This trail has limited access. If the small parking lot is full, come back later. It's open 7 days a week from sunrise to sunset but may be closed during or after bad weather. The front gate automatically closes about sunset - don't get trapped inside.
This is a protected area with no facilities or water, and picnicking or camping is not allowed.
Be sure to take note of any other restrictions posted at the trailhead.
Some sections are very narrow. Watch for bikes that may appear suddenly around curves or hills. Runners yield to horses and bikers should yield to runners and horses.
To begin the Slaughter Creek Trail
, enter to the right of the parking lot behind the house. When you reach the fork near the trailhead, be sure to keep right and go counterclockwise around the trail. Bikers will take the first left turn after the trailhead and proceed clockwise around the trail.
This is an easy trail through wooded areas and fields with gentle hills. The trail is well marked, and there are numerous signs pointing out historic areas and providing information about the water conservation studies done here. The majority of the trail is NOT shaded, so start early on hot days and bring water. There is a small pond near the end of the trail and, despite the name Slaughter Creek, it is not visible from the trail. Paleo Native Americans frequented this area in the past as it was a good source for flint to make tools.
The trail begins with a fairly straight section that runs along the edge of a wooded area. It then becomes a pleasant shady trail as it winds through trees. After passing through an open area, you'll return to a tree-shaded section of the trail that passes through an area that served as a dump for the ranch – You'll find some discarded equipment and old rusting household items. You might see some wildlife while you travel in this wooded area.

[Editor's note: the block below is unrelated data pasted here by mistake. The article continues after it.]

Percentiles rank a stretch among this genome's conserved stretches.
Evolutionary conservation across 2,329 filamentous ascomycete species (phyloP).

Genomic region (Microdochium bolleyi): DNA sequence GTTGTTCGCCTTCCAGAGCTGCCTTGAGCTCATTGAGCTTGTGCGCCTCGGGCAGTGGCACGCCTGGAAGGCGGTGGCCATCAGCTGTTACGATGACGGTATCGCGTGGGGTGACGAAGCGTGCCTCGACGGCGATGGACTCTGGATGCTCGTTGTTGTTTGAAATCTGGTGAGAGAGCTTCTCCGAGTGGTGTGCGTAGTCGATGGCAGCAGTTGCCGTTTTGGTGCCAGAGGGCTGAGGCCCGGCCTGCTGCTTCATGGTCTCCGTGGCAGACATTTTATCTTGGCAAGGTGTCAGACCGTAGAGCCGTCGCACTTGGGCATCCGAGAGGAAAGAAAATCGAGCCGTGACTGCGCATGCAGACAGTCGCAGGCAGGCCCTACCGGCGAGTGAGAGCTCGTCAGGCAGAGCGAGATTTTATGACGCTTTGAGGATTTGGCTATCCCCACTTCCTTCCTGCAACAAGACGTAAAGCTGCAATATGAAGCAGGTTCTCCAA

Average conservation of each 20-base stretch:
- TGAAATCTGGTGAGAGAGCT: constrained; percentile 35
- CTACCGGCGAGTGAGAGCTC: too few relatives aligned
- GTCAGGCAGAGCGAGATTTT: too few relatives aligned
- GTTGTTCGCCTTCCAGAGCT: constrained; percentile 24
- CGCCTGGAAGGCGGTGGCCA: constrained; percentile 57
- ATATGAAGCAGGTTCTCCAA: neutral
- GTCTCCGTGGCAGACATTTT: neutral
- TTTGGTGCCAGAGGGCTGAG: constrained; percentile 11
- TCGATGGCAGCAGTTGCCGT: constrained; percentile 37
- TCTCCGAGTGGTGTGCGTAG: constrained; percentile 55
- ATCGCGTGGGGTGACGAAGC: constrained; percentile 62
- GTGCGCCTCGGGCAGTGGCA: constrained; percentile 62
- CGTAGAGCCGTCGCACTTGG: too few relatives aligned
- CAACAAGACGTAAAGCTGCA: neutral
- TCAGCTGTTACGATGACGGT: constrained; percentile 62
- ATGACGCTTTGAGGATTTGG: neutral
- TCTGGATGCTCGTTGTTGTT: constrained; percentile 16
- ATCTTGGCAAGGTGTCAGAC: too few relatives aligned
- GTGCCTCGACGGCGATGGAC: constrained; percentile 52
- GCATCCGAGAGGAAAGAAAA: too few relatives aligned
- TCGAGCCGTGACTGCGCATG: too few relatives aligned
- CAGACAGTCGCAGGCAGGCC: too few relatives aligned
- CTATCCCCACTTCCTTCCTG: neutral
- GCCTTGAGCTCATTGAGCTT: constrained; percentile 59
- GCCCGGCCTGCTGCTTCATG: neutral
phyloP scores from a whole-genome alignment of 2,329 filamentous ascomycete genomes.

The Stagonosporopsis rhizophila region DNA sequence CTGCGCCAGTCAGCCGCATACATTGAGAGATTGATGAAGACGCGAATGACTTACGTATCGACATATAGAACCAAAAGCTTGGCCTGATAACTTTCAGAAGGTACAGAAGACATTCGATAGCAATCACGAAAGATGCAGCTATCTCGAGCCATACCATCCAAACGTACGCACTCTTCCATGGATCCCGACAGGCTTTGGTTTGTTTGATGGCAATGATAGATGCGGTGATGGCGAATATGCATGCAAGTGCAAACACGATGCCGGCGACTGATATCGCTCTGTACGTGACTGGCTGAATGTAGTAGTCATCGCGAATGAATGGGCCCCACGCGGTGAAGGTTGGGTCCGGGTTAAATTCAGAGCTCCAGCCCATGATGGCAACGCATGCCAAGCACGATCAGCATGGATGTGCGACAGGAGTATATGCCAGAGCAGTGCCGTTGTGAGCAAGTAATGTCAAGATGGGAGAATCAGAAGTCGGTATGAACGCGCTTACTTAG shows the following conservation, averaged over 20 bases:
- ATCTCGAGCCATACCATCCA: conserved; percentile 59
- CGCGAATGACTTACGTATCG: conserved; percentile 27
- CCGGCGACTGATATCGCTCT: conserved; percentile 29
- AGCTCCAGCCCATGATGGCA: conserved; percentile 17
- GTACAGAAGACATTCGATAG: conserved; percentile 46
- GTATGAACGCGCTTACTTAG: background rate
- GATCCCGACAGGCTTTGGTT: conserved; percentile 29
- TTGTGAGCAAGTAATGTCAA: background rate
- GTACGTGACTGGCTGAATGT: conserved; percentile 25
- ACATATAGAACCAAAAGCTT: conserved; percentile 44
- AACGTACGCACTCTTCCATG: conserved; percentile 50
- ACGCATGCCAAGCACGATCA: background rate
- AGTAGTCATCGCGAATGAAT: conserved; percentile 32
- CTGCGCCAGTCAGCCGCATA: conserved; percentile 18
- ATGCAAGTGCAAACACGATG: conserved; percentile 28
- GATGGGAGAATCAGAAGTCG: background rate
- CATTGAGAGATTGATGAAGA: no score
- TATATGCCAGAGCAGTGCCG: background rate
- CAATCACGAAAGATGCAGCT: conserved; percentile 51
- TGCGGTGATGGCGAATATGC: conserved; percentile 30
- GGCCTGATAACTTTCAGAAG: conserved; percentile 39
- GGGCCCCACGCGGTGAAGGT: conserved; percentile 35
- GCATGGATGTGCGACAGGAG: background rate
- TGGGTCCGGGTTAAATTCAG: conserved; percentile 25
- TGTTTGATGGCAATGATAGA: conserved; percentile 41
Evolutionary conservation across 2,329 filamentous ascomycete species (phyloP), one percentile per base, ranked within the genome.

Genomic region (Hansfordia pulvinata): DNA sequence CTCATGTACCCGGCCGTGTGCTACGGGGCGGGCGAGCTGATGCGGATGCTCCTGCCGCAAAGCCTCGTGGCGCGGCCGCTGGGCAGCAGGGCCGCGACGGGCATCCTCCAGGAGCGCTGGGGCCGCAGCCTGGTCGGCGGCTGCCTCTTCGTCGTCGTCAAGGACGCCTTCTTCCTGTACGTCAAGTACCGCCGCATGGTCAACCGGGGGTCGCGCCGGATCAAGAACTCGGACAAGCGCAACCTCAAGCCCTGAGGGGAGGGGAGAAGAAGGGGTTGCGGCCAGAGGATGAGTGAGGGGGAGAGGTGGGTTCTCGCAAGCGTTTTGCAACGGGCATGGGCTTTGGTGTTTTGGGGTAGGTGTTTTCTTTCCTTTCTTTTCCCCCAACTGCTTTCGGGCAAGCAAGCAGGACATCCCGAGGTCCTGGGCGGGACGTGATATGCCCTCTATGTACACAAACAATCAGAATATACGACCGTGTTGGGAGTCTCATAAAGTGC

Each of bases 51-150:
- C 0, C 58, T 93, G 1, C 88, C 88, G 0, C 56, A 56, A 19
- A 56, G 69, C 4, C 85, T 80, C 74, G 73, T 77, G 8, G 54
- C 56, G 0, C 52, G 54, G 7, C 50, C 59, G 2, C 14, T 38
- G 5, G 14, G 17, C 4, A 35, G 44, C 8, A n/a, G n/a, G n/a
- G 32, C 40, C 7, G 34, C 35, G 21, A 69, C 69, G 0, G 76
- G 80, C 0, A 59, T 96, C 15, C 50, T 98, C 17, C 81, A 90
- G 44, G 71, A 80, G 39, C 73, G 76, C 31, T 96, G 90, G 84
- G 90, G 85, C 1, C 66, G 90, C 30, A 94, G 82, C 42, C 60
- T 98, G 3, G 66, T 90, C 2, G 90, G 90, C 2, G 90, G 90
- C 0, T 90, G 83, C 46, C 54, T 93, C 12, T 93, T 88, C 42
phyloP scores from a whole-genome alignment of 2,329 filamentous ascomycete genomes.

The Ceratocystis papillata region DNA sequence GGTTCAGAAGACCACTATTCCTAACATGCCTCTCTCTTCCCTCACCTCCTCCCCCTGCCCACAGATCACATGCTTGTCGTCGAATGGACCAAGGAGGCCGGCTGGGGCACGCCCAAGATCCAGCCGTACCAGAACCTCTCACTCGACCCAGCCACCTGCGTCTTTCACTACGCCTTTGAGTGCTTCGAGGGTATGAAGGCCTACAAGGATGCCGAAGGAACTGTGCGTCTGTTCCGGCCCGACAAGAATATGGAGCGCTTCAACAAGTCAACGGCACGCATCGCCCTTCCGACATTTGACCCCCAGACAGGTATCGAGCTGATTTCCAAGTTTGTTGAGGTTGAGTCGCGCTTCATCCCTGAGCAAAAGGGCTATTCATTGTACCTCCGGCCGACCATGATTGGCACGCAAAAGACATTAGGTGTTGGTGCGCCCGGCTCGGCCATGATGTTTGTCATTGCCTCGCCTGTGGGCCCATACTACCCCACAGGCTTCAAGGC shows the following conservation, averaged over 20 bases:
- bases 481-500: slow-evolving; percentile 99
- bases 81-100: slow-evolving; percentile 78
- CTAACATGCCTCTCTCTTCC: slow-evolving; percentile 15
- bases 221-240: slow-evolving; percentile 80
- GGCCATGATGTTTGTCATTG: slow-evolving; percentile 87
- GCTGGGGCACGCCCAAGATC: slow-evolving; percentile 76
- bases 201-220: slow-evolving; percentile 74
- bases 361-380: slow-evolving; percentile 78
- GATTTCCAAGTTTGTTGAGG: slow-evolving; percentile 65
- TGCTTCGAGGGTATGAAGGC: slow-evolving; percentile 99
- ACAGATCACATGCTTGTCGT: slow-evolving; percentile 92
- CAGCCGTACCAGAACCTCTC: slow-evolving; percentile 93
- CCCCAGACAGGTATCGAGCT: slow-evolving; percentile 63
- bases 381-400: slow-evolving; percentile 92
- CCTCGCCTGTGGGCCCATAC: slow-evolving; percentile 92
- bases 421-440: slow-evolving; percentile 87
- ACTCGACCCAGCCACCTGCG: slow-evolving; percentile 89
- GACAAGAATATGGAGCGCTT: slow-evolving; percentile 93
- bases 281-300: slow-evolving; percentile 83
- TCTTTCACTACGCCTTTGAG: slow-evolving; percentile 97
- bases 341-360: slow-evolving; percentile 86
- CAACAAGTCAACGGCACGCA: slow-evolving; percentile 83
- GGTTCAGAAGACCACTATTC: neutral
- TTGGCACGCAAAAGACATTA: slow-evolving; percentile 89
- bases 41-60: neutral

At about 0.7 miles, you'll be in an area of mostly open fields that can be covered with wildflowers in the spring.
At a little more than 2 miles into the trail you'll have to make a choice: 1) take the right fork for a side loop of almost 2 miles to see more forest and fields but not many markers, or 2) take the left fork for the bypass to get back to the trailhead about 0.8 miles away.
After the side loop returns to the trail, you'll skirt a hill on your left where you can see equipment used by the City of Austin to measure rainfall and water usage. To the right is Slaughter Creek, but don't get too excited because it is usually small and not visible from the trail. Watch for the signs that tell you about the Native Americans that frequently visited this area to collect flint for making tools.
Finish your run back at the old ranch house that was occupied from the 1850's until the 1950's. Take a moment to see the family history with photos on the sign behind the house.
Turkeys and other common small animals and birds are prevalent in this area. Wildflowers bloom here in the spring.